Robert E. Burton founded the Fellowship of
Friends in the San Francisco Bay Area in 1970.
Since then, the non-profit organization has
expanded to embrace a worldwide membership. Burton
has taught the Fourth Way to thousands of students,
travelling around the world from Moscow to Madrid,
from Venice to Beijing. He has also founded the
community of Apollo, California, where students
committed to the Fourth Way can have a more
intensive opportunity to practice its application.
Apollo is home to a world-class winery, several art
collections, an orchestra, and also theater, opera,
and ballet companies.
There is little in Burton’s background to augur
such an eventuality: he was born in Little Rock,
Arkansas, in 1939, and moved to California with his
family four years later. He received his bachelor’s
degree in education from San Jose State University
in 1963, and became a competitive tennis player as
well as a schoolteacher.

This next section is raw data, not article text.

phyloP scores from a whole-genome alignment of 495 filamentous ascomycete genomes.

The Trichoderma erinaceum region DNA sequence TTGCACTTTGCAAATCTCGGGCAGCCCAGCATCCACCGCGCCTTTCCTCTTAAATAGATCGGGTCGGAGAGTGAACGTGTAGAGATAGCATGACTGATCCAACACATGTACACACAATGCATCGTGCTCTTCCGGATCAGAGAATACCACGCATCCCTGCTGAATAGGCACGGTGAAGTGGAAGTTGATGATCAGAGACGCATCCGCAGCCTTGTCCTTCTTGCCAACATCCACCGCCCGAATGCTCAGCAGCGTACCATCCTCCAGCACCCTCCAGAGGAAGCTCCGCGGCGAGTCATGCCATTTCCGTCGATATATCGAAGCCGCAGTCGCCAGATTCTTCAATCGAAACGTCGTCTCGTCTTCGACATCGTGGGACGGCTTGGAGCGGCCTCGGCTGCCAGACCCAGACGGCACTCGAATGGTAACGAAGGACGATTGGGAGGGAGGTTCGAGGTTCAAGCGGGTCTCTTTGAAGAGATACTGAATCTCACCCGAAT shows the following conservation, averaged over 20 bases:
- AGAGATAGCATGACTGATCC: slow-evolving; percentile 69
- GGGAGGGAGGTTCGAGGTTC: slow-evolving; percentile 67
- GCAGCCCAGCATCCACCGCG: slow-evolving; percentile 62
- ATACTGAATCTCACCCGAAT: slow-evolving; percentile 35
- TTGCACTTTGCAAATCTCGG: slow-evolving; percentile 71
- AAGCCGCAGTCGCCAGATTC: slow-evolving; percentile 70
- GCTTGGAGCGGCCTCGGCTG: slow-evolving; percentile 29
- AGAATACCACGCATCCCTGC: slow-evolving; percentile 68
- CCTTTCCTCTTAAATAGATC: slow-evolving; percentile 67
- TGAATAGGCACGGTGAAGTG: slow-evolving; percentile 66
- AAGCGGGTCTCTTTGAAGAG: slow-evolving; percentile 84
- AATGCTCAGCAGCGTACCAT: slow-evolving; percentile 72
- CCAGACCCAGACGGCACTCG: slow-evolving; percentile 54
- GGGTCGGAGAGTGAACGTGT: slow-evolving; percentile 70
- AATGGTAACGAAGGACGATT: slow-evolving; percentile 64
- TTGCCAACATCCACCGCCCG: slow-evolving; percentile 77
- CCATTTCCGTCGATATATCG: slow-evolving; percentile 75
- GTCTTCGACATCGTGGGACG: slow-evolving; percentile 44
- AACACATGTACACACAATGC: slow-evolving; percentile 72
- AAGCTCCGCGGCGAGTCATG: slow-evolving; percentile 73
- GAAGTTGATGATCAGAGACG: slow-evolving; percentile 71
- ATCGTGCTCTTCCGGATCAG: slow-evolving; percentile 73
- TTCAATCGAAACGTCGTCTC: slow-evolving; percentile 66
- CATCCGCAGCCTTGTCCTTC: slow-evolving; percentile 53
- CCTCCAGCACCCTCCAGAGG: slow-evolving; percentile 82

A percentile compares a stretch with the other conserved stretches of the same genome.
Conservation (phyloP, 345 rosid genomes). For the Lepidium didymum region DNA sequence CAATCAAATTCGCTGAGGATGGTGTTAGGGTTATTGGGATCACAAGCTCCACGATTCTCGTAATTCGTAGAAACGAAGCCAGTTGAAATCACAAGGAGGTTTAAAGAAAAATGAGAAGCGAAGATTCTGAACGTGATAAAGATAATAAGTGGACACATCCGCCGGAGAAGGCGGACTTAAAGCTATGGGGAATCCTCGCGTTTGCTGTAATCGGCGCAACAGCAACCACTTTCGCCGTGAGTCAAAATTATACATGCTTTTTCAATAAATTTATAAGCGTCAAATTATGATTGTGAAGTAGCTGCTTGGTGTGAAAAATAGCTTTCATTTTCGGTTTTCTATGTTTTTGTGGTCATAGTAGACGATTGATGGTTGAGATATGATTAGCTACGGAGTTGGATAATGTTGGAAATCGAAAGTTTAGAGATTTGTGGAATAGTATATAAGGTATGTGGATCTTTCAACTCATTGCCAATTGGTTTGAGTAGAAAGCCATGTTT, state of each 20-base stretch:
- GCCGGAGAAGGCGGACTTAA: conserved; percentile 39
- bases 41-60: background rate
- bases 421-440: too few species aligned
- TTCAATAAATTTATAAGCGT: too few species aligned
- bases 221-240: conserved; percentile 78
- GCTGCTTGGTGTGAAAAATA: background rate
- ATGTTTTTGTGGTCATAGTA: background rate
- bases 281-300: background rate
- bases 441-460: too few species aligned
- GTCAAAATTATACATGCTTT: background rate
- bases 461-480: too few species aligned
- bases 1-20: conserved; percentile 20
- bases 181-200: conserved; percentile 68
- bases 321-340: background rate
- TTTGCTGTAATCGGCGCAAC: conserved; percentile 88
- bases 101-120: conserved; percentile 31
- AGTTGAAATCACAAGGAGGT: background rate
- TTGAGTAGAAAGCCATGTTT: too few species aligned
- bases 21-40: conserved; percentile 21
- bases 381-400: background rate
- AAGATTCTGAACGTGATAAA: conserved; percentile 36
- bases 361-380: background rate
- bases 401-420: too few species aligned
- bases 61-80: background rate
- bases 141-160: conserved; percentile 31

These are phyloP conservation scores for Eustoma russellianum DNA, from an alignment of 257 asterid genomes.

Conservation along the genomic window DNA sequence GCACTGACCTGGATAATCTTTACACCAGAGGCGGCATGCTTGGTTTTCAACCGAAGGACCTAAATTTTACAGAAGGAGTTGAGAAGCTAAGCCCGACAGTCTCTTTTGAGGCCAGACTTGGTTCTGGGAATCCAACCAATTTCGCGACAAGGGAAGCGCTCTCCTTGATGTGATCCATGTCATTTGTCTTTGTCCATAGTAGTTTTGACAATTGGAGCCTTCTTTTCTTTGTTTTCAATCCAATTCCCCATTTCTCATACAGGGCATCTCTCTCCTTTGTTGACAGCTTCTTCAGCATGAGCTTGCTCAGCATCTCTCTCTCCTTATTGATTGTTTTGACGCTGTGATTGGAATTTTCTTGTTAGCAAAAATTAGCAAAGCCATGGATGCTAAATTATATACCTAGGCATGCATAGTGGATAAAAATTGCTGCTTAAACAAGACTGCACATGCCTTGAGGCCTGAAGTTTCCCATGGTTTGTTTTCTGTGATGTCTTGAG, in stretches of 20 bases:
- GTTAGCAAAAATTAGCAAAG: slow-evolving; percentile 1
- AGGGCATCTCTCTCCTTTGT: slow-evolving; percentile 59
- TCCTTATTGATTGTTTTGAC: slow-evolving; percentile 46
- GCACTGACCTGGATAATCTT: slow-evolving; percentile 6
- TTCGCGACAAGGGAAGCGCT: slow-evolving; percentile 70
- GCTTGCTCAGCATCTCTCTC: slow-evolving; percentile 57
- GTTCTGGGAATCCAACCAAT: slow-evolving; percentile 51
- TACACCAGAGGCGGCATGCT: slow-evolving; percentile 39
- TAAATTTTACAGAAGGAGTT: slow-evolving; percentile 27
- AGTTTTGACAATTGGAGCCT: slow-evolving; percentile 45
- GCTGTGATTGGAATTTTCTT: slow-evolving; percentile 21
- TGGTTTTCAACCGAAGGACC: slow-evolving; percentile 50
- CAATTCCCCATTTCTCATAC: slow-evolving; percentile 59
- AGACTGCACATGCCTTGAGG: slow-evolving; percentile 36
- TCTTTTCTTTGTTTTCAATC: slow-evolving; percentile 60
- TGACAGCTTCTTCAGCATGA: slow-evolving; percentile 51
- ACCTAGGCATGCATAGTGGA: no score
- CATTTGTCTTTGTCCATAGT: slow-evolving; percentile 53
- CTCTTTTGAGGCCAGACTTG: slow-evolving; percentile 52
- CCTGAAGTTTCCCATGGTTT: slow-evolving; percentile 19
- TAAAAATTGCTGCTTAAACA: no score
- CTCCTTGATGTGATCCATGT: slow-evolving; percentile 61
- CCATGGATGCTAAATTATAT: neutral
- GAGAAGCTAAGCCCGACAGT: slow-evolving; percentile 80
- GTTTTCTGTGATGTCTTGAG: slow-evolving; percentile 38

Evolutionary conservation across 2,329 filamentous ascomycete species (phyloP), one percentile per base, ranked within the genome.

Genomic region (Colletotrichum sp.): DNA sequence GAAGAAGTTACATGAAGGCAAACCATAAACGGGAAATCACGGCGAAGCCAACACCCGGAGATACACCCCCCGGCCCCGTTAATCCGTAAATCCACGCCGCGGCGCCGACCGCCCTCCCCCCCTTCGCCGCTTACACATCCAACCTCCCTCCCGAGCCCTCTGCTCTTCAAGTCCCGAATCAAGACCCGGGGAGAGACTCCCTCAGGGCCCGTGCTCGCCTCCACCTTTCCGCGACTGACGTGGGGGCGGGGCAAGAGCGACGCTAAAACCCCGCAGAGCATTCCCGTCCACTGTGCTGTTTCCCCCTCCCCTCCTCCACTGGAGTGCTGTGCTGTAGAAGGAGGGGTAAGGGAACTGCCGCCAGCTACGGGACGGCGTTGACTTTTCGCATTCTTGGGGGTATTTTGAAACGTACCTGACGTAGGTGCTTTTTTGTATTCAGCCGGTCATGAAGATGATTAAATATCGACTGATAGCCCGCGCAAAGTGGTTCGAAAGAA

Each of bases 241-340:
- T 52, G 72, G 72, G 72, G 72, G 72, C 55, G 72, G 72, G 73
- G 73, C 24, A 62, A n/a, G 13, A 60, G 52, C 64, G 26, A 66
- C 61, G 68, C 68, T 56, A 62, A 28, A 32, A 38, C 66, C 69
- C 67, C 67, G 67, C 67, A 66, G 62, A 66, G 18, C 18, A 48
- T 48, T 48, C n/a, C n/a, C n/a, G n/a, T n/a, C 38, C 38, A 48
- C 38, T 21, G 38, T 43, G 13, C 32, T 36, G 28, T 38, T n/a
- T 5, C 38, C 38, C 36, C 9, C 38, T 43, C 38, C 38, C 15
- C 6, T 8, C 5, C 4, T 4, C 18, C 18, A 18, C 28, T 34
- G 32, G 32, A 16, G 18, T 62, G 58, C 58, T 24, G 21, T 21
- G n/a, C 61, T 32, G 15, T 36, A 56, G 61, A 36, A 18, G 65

After several years’ involvement with the Fourth
Way teaching and methods, he created the Fellowship
of Friends, taking a more compassionate approach to
awakening. Hence, he has termed the Fellowship a
“School of Love,” in which he gently but inexorably
presses his students towards a higher level of
Woven into Burton’s methods is the concept that
“impressions” can be food for the soul. He has
tirelessly promoted the arts within the Fellowship,
educating himself and encouraging others to educate
themselves in all the arts. His artistic
appreciation is wide-ranging, and the forms of its
expression have varied greatly - from poetry
readings to scholarly journals, from impressive art
libraries to fountains, landscape gardening, and
horticulture. At Apollo, he has founded a museum
focusing on, at various periods, fine porcelain,
cameos, silver, Old Master paintings, and Chinese
furniture from the Ming and early Qing dynasties.
Typically, the Fellowship studies, then disperses
and redirects its collections, always improved and
enlightened by the contact. His current emphasis is
on the French decorative art of the 18th
“We appreciate the arts and have a limited
understanding of them, but what we really
understand is ... how to create a soul,” he has
said. “There is no higher art form than one’s own
Hence, he sees his chief work as awakening his
“beloved students.” On more than one occasion he
has said that they are “more than I could ask for;
I could not ask for so much.”
© Copyright Fellowship of
Friends 2001 - All rights reserved.
Beach, Maine: Samuel Weiser, 1995.
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